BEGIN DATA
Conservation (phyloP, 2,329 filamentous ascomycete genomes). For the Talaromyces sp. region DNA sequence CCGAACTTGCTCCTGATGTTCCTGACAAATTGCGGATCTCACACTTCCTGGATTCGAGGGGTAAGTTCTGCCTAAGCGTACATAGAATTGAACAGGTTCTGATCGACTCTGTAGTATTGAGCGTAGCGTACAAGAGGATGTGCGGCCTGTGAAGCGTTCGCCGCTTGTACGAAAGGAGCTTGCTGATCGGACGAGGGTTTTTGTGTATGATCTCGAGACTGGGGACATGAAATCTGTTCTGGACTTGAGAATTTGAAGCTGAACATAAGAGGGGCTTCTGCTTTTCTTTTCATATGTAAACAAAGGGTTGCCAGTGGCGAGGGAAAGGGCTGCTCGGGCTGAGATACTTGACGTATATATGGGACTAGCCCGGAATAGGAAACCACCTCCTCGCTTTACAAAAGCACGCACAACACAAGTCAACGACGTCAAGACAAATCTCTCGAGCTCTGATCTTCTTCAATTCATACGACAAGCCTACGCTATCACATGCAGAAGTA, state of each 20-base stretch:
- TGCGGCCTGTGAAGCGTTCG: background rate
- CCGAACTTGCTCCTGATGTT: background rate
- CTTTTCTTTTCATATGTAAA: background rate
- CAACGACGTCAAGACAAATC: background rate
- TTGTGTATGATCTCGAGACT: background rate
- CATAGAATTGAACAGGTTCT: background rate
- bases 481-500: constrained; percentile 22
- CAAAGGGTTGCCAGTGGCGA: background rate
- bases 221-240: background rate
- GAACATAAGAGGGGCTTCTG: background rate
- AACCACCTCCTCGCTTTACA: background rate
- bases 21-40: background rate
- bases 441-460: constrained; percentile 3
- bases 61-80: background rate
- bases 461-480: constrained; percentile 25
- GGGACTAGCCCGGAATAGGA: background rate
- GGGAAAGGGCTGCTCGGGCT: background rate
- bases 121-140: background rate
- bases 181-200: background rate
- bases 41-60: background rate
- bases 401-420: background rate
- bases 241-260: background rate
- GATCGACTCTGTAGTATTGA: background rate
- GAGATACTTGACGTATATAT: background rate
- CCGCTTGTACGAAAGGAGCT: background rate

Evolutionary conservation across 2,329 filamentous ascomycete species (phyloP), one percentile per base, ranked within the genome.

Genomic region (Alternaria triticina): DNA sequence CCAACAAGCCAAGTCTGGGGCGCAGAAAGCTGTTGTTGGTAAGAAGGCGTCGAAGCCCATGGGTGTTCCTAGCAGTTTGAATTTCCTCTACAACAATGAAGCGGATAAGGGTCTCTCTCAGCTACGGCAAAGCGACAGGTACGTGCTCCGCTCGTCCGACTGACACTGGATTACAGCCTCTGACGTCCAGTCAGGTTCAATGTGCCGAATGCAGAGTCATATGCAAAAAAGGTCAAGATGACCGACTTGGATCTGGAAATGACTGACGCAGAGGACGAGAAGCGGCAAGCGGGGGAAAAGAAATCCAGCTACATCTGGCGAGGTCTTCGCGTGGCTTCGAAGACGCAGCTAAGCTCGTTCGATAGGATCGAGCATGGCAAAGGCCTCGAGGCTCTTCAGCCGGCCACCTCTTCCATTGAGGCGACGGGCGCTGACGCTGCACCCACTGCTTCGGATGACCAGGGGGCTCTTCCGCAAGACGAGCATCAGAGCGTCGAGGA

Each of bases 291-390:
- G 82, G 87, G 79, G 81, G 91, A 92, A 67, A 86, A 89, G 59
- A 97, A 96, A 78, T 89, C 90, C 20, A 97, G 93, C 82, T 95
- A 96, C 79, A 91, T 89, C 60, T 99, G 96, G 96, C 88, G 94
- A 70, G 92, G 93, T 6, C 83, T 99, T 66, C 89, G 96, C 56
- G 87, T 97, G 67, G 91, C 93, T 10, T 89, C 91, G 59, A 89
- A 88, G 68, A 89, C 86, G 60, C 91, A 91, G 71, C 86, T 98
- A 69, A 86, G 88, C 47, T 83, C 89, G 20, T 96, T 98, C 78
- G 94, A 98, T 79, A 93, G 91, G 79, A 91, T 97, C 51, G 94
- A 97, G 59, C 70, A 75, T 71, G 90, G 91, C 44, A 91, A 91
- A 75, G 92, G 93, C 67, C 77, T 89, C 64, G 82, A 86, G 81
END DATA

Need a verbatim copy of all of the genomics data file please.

Conservation (phyloP, 2,329 filamentous ascomycete genomes). For the Talaromyces sp. region DNA sequence CCGAACTTGCTCCTGATGTTCCTGACAAATTGCGGATCTCACACTTCCTGGATTCGAGGGGTAAGTTCTGCCTAAGCGTACATAGAATTGAACAGGTTCTGATCGACTCTGTAGTATTGAGCGTAGCGTACAAGAGGATGTGCGGCCTGTGAAGCGTTCGCCGCTTGTACGAAAGGAGCTTGCTGATCGGACGAGGGTTTTTGTGTATGATCTCGAGACTGGGGACATGAAATCTGTTCTGGACTTGAGAATTTGAAGCTGAACATAAGAGGGGCTTCTGCTTTTCTTTTCATATGTAAACAAAGGGTTGCCAGTGGCGAGGGAAAGGGCTGCTCGGGCTGAGATACTTGACGTATATATGGGACTAGCCCGGAATAGGAAACCACCTCCTCGCTTTACAAAAGCACGCACAACACAAGTCAACGACGTCAAGACAAATCTCTCGAGCTCTGATCTTCTTCAATTCATACGACAAGCCTACGCTATCACATGCAGAAGTA, state of each 20-base stretch:
- TGCGGCCTGTGAAGCGTTCG: background rate
- CCGAACTTGCTCCTGATGTT: background rate
- CTTTTCTTTTCATATGTAAA: background rate
- CAACGACGTCAAGACAAATC: background rate
- TTGTGTATGATCTCGAGACT: background rate
- CATAGAATTGAACAGGTTCT: background rate
- bases 481-500: constrained; percentile 22
- CAAAGGGTTGCCAGTGGCGA: background rate
- bases 221-240: background rate
- GAACATAAGAGGGGCTTCTG: background rate
- AACCACCTCCTCGCTTTACA: background rate
- bases 21-40: background rate
- bases 441-460: constrained; percentile 3
- bases 61-80: background rate
- bases 461-480: constrained; percentile 25
- GGGACTAGCCCGGAATAGGA: background rate
- GGGAAAGGGCTGCTCGGGCT: background rate
- bases 121-140: background rate
- bases 181-200: background rate
- bases 41-60: background rate
- bases 401-420: background rate
- bases 241-260: background rate
- GATCGACTCTGTAGTATTGA: background rate
- GAGATACTTGACGTATATAT: background rate
- CCGCTTGTACGAAAGGAGCT: background rate

Evolutionary conservation across 2,329 filamentous ascomycete species (phyloP), one percentile per base, ranked within the genome.

Genomic region (Alternaria triticina): DNA sequence CCAACAAGCCAAGTCTGGGGCGCAGAAAGCTGTTGTTGGTAAGAAGGCGTCGAAGCCCATGGGTGTTCCTAGCAGTTTGAATTTCCTCTACAACAATGAAGCGGATAAGGGTCTCTCTCAGCTACGGCAAAGCGACAGGTACGTGCTCCGCTCGTCCGACTGACACTGGATTACAGCCTCTGACGTCCAGTCAGGTTCAATGTGCCGAATGCAGAGTCATATGCAAAAAAGGTCAAGATGACCGACTTGGATCTGGAAATGACTGACGCAGAGGACGAGAAGCGGCAAGCGGGGGAAAAGAAATCCAGCTACATCTGGCGAGGTCTTCGCGTGGCTTCGAAGACGCAGCTAAGCTCGTTCGATAGGATCGAGCATGGCAAAGGCCTCGAGGCTCTTCAGCCGGCCACCTCTTCCATTGAGGCGACGGGCGCTGACGCTGCACCCACTGCTTCGGATGACCAGGGGGCTCTTCCGCAAGACGAGCATCAGAGCGTCGAGGA

Each of bases 291-390:
- G 82, G 87, G 79, G 81, G 91, A 92, A 67, A 86, A 89, G 59
- A 97, A 96, A 78, T 89, C 90, C 20, A 97, G 93, C 82, T 95
- A 96, C 79, A 91, T 89, C 60, T 99, G 96, G 96, C 88, G 94
- A 70, G 92, G 93, T 6, C 83, T 99, T 66, C 89, G 96, C 56
- G 87, T 97, G 67, G 91, C 93, T 10, T 89, C 91, G 59, A 89
- A 88, G 68, A 89, C 86, G 60, C 91, A 91, G 71, C 86, T 98
- A 69, A 86, G 88, C 47, T 83, C 89, G 20, T 96, T 98, C 78
- G 94, A 98, T 79, A 93, G 91, G 79, A 91, T 97, C 51, G 94
- A 97, G 59, C 70, A 75, T 71, G 90, G 91, C 44, A 91, A 91
- A 75, G 92, G 93, C 67, C 77, T 89, C 64, G 82, A 86, G 81